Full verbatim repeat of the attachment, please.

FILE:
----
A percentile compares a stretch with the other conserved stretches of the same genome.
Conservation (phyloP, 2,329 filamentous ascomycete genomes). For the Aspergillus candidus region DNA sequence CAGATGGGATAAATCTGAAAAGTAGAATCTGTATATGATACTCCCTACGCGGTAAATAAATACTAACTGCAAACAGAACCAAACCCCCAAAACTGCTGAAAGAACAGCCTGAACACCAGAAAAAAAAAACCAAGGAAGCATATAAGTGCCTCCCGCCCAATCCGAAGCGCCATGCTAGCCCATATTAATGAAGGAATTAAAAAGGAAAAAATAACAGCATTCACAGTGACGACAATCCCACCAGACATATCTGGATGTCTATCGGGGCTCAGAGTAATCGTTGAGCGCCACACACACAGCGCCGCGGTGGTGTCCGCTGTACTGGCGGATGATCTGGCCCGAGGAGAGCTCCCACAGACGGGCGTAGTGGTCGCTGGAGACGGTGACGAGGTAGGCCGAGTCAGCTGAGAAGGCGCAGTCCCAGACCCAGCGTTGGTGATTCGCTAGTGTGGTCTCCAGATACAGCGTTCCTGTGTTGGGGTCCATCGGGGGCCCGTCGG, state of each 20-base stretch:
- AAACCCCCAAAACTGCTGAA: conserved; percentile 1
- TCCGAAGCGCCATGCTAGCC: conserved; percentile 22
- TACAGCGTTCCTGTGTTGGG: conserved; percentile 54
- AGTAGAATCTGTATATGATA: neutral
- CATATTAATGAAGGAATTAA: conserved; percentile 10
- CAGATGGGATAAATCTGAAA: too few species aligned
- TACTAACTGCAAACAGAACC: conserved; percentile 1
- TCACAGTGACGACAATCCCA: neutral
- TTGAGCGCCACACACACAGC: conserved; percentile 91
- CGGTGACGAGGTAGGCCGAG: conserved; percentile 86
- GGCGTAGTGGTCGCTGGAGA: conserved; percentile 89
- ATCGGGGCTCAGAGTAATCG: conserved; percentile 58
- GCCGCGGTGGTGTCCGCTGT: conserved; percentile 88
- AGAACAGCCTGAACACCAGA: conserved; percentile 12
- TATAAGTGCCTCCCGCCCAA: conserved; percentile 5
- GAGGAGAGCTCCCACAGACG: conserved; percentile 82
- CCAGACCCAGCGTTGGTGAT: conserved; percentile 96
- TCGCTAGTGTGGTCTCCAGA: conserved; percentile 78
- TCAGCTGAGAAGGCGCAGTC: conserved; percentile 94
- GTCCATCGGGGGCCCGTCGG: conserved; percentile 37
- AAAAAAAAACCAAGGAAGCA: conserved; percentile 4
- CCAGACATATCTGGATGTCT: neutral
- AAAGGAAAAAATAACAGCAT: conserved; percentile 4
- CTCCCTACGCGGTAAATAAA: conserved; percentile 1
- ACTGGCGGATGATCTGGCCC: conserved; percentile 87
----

A percentile compares a stretch with the other conserved stretches of the same genome.
Conservation (phyloP, 2,329 filamentous ascomycete genomes). For the Aspergillus candidus region DNA sequence CAGATGGGATAAATCTGAAAAGTAGAATCTGTATATGATACTCCCTACGCGGTAAATAAATACTAACTGCAAACAGAACCAAACCCCCAAAACTGCTGAAAGAACAGCCTGAACACCAGAAAAAAAAAACCAAGGAAGCATATAAGTGCCTCCCGCCCAATCCGAAGCGCCATGCTAGCCCATATTAATGAAGGAATTAAAAAGGAAAAAATAACAGCATTCACAGTGACGACAATCCCACCAGACATATCTGGATGTCTATCGGGGCTCAGAGTAATCGTTGAGCGCCACACACACAGCGCCGCGGTGGTGTCCGCTGTACTGGCGGATGATCTGGCCCGAGGAGAGCTCCCACAGACGGGCGTAGTGGTCGCTGGAGACGGTGACGAGGTAGGCCGAGTCAGCTGAGAAGGCGCAGTCCCAGACCCAGCGTTGGTGATTCGCTAGTGTGGTCTCCAGATACAGCGTTCCTGTGTTGGGGTCCATCGGGGGCCCGTCGG, state of each 20-base stretch:
- AAACCCCCAAAACTGCTGAA: conserved; percentile 1
- TCCGAAGCGCCATGCTAGCC: conserved; percentile 22
- TACAGCGTTCCTGTGTTGGG: conserved; percentile 54
- AGTAGAATCTGTATATGATA: neutral
- CATATTAATGAAGGAATTAA: conserved; percentile 10
- CAGATGGGATAAATCTGAAA: too few species aligned
- TACTAACTGCAAACAGAACC: conserved; percentile 1
- TCACAGTGACGACAATCCCA: neutral
- TTGAGCGCCACACACACAGC: conserved; percentile 91
- CGGTGACGAGGTAGGCCGAG: conserved; percentile 86
- GGCGTAGTGGTCGCTGGAGA: conserved; percentile 89
- ATCGGGGCTCAGAGTAATCG: conserved; percentile 58
- GCCGCGGTGGTGTCCGCTGT: conserved; percentile 88
- AGAACAGCCTGAACACCAGA: conserved; percentile 12
- TATAAGTGCCTCCCGCCCAA: conserved; percentile 5
- GAGGAGAGCTCCCACAGACG: conserved; percentile 82
- CCAGACCCAGCGTTGGTGAT: conserved; percentile 96
- TCGCTAGTGTGGTCTCCAGA: conserved; percentile 78
- TCAGCTGAGAAGGCGCAGTC: conserved; percentile 94
- GTCCATCGGGGGCCCGTCGG: conserved; percentile 37
- AAAAAAAAACCAAGGAAGCA: conserved; percentile 4
- CCAGACATATCTGGATGTCT: neutral
- AAAGGAAAAAATAACAGCAT: conserved; percentile 4
- CTCCCTACGCGGTAAATAAA: conserved; percentile 1
- ACTGGCGGATGATCTGGCCC: conserved; percentile 87